Mountain Harvests: Chinese Jades and Other Treasured Stones

Boulder with Mountain Scenes: Two Deer on a Path, the other side shows the God of Longevity with an Assistant, Qing dynasty (1644 – 1911), late 18th – early 19th century, nephrite, gift of Maria and John Dirlam, 1997.137

March 4, 2006 – June 17, 2007

Tough and alluring, jade (both nephrite and jadeite) has fascinated Chinese artisans and connoisseurs for thousands of years, becoming inextricably connected with Chinese culture. Perceived as a stone of supernatural and spiritual powers, jade became associated with rituals, magic and immortality. Its hardness, luster, sharp yet smooth edges, rich colors and translucency were likened to Confucian virtues, such as, intellectual acuteness, purity, fair-mindedness, loyalty and honesty. Taoists called their supreme being “The Jade Emperor” and believed that in paradise palaces were made of jade.

Over 90 objects of varied functions and symbolism are included in the exhibition. From Neolithic times onward, jade boulders harvested from riverbeds in mountainous regions were laboriously sawed, ground, drilled and polished. Artisans created ceremonial objects, magical pendants to preserve the dead and protect the living, sculptures of mythological beasts and elegant scholar-desk items. During the Qing dynasty (1644-1911), especially the reign of Emperor Qianlong (1736-95), imperial patronage, and the commissions of wealthy officials and merchants, spurred the creation of luxurious vessels and sculptures of human figures, flowers and animals. As is shown in the exhibition, jade artisans also produced exquisite works in other materials: amber, agate, amethyst, carnelian, coral, lapis lazuli, malachite, quartz and turquoise. Skilled contemporary jade-carvers continue to create spectacular works, often using modern power tools.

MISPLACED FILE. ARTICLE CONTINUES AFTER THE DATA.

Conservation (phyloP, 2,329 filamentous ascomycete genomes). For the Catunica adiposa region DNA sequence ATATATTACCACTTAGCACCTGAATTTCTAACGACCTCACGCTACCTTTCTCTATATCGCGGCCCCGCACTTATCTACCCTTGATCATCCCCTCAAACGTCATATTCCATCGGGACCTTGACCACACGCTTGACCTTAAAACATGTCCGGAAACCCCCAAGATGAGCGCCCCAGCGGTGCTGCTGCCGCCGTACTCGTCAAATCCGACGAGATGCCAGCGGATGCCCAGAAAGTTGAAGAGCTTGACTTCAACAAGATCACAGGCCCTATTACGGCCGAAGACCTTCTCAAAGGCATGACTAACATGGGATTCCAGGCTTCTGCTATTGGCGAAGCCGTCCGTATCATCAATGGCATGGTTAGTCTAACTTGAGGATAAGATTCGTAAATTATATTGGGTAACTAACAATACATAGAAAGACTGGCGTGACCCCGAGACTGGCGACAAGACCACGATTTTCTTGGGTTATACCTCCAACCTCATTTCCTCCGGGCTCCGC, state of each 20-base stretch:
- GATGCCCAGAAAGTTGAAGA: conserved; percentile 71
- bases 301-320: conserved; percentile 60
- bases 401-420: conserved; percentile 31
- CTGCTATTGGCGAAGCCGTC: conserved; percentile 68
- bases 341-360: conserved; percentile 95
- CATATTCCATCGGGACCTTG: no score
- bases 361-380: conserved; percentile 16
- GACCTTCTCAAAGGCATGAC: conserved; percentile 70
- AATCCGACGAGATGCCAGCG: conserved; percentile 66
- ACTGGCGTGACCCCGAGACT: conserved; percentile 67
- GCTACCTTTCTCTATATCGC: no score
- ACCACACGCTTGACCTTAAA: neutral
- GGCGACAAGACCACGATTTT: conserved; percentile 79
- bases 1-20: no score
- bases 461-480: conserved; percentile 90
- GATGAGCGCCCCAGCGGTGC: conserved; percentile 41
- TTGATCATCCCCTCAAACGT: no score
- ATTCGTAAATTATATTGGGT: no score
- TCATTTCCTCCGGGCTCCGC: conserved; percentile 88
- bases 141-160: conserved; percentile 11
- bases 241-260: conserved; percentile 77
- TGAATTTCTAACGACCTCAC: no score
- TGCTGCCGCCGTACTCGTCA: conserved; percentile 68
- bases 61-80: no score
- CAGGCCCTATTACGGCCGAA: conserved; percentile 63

The jade collection at the Worcester Art Museum has mainly been formed through the generosity of Harry W. Goddard (1863-1927) and his wife Grace (1866-1935), and Maria and John Dirlam. The Dirlams have also loaned works from their private collection to the exhibition. The exhibition is further enhanced by rare ancient jades on loan from the collections of Drs. Ann and Robert Walzer and the Rubin – Ladd Foundation, Ester R. Portnow Collection of Asian Art.

Click here to learn more about a few select works from the Museum's Permanent Collections that are featured in the Mountain Harvests exhibition.

Generous support provided by the Dirlam-Morris Charitable Trust and Maria and John Dirlam.

Related Events

Lecture: Images of Jade in Early China
Saturday, April 15, 2PM
In the Analects of Confucius, one of Confucius' disciples asks the master what he should do with a beautiful piece of jade: wrap it up and keep it in a box or sell it for the best price possible. Confucius replies: “Sell it! Most certainly sell it! I myself am one who is waiting for an offer.” If Confucius can thus identify the “treasure” of his wisdom with jade, it is because jade in Chinese culture occupies the place of gold in Western culture. The most precious of stones, it is endowed with the highest moral virtues, and in religious Taoism paradise itself is called the Jade Capital. By examining the passages in which jade is mentioned in Confucian Classics and Taoist scriptures, this talk will explain how jade was perceived and what kind of virtues it represented in Ancient China. This lecture will be led by Dr. John Lagerwey, a specialist in Taoist ritual and Chinese village religion. Free with Museum admission.

Select Images from the Exhibition